One Water. Shared: Greenwich Within the Long Island Sound Watershed

Written by Myra Klockenbrink

The Sustainability Committee of the Town of Greenwich is launching a weekly series of articles on this World Water Day that we are calling “One Water.”

To celebrate water is to understand where it comes from, where it goes and how to best steward this essential resource.

Water drives our weather, sustains our land and makes life possible in a vast, dynamic and interconnected system that is essentially one resource that we all share with each other and the whole of life. We hope this series will provide readers new insight into this amazing natural system that we are, quite literally, all part of and be inspired to take an active role in conserving this shared natural resource.

Connecticut is the terminus for almost all the Long Island Sound major watersheds. Fifty-eight hundred miles of streams and rivers make their way through the State and “shed” into the Long Island Sound. The Southwest Watershed, part of that system, flows through Greenwich via many streams, brooks and the Byram and Mianus Rivers. Along the way water percolates through the soil deep into the ground water supply. The water on the surface of the land collects in ponds, lakes and reservoirs, and what isn’t stored flows into Long Island Sound. No matter where we live, work or play we are connected to a nearby water body, wetland or shoreline. The health of the entire watershed and of the Sound depends on how we live on the land.

Many large-scale factors affect our water supply. The climate is changing the length of our seasons and warming our waters. We have changed the natural course of our waterways literally bending them to our needs for development. We have built on or paved over vast areas of our watershed creating hard surfaces that rain cannot penetrate. We have installed thousands of acres of lawn displacing native landscapes that can absorb rain.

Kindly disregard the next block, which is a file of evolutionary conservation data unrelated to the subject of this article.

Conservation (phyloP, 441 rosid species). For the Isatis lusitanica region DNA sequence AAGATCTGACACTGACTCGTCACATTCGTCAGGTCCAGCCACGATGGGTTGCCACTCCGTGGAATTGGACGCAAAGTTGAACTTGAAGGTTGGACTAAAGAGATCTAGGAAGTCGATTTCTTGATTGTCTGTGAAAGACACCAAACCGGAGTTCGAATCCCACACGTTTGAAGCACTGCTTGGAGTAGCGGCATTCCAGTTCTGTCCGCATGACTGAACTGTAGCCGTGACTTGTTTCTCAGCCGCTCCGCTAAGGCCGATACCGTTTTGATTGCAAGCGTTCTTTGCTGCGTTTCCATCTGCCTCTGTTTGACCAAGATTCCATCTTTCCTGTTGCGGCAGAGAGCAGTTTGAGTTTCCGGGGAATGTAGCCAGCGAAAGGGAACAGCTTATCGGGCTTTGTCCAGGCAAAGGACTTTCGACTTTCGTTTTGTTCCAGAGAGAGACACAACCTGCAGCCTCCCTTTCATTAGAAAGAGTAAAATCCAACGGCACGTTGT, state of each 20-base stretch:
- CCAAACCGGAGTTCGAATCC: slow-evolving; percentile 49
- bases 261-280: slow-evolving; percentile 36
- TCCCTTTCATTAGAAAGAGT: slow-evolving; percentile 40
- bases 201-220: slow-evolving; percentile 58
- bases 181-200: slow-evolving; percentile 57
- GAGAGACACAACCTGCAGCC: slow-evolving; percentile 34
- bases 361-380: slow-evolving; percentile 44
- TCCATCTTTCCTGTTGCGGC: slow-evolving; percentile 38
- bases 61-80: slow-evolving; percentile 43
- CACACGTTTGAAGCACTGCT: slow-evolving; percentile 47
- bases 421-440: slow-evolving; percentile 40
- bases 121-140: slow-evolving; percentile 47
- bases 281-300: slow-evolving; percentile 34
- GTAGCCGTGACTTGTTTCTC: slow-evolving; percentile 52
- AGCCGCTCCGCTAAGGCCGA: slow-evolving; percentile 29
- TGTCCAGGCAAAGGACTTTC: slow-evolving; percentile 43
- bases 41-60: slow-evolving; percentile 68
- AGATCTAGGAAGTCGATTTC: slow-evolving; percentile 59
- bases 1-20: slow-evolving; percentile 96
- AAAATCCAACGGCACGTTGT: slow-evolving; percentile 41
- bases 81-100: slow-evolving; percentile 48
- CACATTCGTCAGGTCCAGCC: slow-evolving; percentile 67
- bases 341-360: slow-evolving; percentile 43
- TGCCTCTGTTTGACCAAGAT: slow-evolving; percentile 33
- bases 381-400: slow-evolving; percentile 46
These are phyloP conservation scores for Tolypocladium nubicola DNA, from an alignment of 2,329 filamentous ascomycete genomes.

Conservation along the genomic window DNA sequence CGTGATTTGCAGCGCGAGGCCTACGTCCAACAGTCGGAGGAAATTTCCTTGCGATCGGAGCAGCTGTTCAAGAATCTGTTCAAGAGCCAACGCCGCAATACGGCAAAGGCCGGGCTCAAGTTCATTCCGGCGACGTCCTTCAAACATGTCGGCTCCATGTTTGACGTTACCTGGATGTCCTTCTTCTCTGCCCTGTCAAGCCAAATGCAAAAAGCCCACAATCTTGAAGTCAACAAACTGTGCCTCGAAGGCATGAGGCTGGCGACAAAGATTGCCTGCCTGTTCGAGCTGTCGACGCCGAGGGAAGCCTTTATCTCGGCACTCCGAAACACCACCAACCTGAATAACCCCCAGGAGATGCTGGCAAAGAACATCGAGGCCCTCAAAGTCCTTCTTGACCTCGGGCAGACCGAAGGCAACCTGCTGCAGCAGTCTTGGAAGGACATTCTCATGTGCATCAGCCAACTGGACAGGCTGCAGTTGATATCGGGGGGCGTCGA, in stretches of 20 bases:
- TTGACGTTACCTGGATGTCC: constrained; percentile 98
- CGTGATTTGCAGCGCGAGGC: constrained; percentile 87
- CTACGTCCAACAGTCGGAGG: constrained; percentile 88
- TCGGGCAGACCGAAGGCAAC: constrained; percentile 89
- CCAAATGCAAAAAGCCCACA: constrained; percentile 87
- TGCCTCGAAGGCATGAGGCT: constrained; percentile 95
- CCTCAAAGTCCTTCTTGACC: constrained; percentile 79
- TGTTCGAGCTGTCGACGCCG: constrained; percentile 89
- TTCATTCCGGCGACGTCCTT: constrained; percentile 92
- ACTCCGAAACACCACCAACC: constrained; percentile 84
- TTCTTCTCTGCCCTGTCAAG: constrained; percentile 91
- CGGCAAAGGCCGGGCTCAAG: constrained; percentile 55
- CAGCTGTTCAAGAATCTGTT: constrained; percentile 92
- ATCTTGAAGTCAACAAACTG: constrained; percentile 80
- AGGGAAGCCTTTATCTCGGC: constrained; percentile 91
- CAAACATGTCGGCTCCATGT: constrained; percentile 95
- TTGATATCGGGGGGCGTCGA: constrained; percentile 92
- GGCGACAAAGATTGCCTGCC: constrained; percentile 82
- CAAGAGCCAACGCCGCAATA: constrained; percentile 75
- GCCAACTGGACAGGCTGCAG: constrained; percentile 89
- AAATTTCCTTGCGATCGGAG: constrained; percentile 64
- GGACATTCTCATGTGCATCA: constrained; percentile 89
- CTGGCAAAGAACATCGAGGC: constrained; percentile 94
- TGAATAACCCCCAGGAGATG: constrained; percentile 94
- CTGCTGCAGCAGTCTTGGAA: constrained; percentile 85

In this series of articles the Town of Greenwich Sustainability Committee will explore these issues in greater depth and offer a set of tools for conserving water, preventing runoff, reducing pollutants in the water, and increasing the ability of our properties to hold water.

As weather patterns have changed the region experiences more droughts. Our springs begin earlier and our winters begin later. Everyone is familiar with the droughts we have in the spring and summer, but these droughts are extending into the fall and winter. There is less snowfall to insulate the ground and rain that does fall in winter often falls on frozen land that cannot absorb it and that water is lost to runoff. Winter droughts jumpstart summer droughts and the soil becomes too hard to absorb rain from increasingly large storm events and again, our water supply — the water we drink — is lost to runoff. This chronic pattern has become a cycle of insufficient reservoir capacity exacerbated by our ground water not recharging.

Runoff is water that does not percolate into the soil when it rains. Forests, meadows and wetlands are great places for to hold water, but development continues to take over these resources. With more hard surfaces, more parking lots, roads and lawns the volume of water running off the land increases, taking contaminants from the landscape into our waterways.

The EPA estimates that contaminants in stormwater runoff causes over half of the pollution in our waterways. These contaminants include fertilizers, salts, sediment, pet waste, pesticides and other widely used chemicals. They collect, concentrate and flow into fresh water bodies made shallow and warm by drought. Once this fresh water discharges to the Sound, is the perfect medium for toxic algae to flourish, contaminating our beaches and the Long Island Sound.

Suburban lawn-scapes are another real stress on the water supply. Remarkably, we use drinking water to irrigate our lawns. We irrigate too much and too often. Our lawns cannot absorb this much water because their roots are shallow and the soil underneath is compacted. The excess water runs off our lawns and ultimately down our storm drains.

Greenwich uses nearly 15 million gallons of water a day in summer months — the largest per capita usage in the state. Greenwich uses twice the amount of water as Stamford, despite Stamford have twice the number of people. The need has become so great that our water supply will soon be supplemented from adjoining systems; an ecologically poor practice. Greenwich can decrease its demand for water by reducing our irrigation needs and cutting back on the installation of hard surfaces and lawn on our properties.

Water is above us in the atmosphere and below us in the ground, on the land and in our downspouts, and it is all connected. One Water. Shared. Look for the next in this series of articles where we explore the challenges to our water supply more deeply and outline strategies every resident can take to meet them.